You See It's All Up to You
When I was a kid my dad was always in the middle of a project. Usually it was a repair of some kind. He was an electrician who worked at Boeing. At home, he was usually under the sink or the hood of a car, either swearing if it wasn’t going well or singing something from the ‘40s if it was almost finished. Would you like to swing on a star? Carry moonbeams home in a jar?
He was always carrying around a part or a tool: a screwdriver, a piece of PVC pipe, or those little plastic caps that go on the ends of wires. His hands were always rough and dry, with grease in the cracks of his fingers. When I sat next to him on the couch he could scratch my back using only his fingertips. My brother and I liked to go with him to hardware stores. We’d play with light switches or nuts and screws while we waited for him to buy us a pack of Juicy Fruit at the counter.
Last December, when I went to see him in Seattle with my family, he had slowed down. He still puttered around the house, but he had hired someone to do the yard work and fix the car.
We went to lunch one day, at Whole Foods. He got a salad from the salad bar. He had a hard time swallowing it and was grateful when I brought a glass of water for him. His eyes watered. We talked about my brother, now dead for eleven years. He said, “I really regret not spending more time with you guys. When you were kids.”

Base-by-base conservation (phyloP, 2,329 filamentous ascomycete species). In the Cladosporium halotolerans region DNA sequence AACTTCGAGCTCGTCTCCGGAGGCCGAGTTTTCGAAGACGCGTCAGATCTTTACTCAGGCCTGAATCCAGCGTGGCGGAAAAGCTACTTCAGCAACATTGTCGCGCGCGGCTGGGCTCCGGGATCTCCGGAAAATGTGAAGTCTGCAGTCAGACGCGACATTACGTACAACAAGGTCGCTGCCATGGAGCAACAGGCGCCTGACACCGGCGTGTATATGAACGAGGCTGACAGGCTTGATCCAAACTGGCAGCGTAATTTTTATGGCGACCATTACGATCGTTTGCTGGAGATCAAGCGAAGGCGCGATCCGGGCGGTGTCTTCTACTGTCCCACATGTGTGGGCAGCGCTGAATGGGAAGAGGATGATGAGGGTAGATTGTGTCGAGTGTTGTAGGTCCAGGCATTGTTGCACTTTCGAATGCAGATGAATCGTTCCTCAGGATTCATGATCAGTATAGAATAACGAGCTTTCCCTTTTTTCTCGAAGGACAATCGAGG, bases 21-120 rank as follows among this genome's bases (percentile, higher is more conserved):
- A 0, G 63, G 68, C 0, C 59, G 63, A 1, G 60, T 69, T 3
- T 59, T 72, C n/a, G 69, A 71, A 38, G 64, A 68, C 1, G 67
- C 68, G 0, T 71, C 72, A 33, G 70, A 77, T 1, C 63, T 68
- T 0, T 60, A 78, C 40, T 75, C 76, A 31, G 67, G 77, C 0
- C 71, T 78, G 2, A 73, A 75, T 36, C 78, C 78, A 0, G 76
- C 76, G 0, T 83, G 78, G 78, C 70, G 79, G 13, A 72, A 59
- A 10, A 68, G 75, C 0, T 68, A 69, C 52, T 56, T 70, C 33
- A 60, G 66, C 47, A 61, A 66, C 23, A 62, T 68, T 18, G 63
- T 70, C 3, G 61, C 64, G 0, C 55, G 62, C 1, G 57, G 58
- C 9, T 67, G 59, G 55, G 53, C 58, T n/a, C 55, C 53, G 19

I felt he deserved to have room for regrets. I was quiet with him. “Yeah, I get that.”
He nodded, pushed his salad around with his fork. “When your brother got out of prison, I wanted him to come home. But your mom didn’t. And I didn’t have the balls to tell her how much I really wanted him to come home.”
We sat facing each other. I nodded. “You were ready to embrace him, and mom, as usual, wasn’t ready to let her guard down.”
“Well, I understand,” he said. “I just wish I had let him know how much I loved him. I wish I’d been there more. For you, too.”
He looked vulnerable, sitting there with that shitty salad that was making him choke. I said, “You might not have played with us all the time, but you were always there for me when I needed you. I love you and I always will.”
He smiled and touched my hand. “I love you, too.”
When we got home, my dad decided to fix the thermostat. He was holding the new thermostat in one hand, the wires sticking out from the back. “Hang on,“ I said. “I want to take your picture.”
“Because,” I said, holding up the camera. “This is just how I remember you.”
Erika Kleinman lives in Austin, Texas. She has work published in The Rumpus, Salon, Mutha Magazine, and The Apple Valley Review. She has numerous projects happening around the house right now. Much to her dad's chagrin, she pays some crooks to change the oil in her car every three months despite the fact that she could easily do it herself.
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